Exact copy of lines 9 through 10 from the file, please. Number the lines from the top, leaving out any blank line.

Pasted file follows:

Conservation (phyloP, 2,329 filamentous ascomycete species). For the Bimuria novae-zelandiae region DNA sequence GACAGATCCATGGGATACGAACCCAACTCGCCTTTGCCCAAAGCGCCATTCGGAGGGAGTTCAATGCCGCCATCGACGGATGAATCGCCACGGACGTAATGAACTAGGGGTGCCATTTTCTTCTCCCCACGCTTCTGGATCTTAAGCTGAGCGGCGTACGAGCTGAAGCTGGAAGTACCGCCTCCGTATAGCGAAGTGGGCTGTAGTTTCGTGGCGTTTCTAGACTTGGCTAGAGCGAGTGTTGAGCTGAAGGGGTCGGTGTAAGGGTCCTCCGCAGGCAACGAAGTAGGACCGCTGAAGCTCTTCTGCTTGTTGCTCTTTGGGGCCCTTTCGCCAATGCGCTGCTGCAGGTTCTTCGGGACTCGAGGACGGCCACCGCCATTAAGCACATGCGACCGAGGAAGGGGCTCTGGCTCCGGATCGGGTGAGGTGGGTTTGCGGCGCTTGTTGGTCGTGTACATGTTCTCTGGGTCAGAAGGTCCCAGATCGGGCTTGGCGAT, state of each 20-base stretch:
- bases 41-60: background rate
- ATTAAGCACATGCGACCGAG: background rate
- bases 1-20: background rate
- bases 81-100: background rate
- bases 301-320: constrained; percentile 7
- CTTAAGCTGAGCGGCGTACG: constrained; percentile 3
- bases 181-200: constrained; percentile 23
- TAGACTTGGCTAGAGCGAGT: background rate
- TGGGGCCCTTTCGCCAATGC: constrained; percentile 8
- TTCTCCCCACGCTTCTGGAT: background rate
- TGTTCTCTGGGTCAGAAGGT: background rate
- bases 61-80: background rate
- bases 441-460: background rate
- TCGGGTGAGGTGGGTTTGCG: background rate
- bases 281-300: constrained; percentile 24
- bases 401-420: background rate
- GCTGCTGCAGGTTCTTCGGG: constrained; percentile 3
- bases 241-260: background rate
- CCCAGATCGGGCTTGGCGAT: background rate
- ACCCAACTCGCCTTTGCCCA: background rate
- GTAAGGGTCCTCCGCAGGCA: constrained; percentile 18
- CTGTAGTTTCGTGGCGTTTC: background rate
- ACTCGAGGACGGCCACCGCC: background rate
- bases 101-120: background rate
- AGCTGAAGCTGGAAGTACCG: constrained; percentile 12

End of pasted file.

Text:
- TAGACTTGGCTAGAGCGAGT: background rate
- TGGGGCCCTTTCGCCAATGC: constrained; percentile 8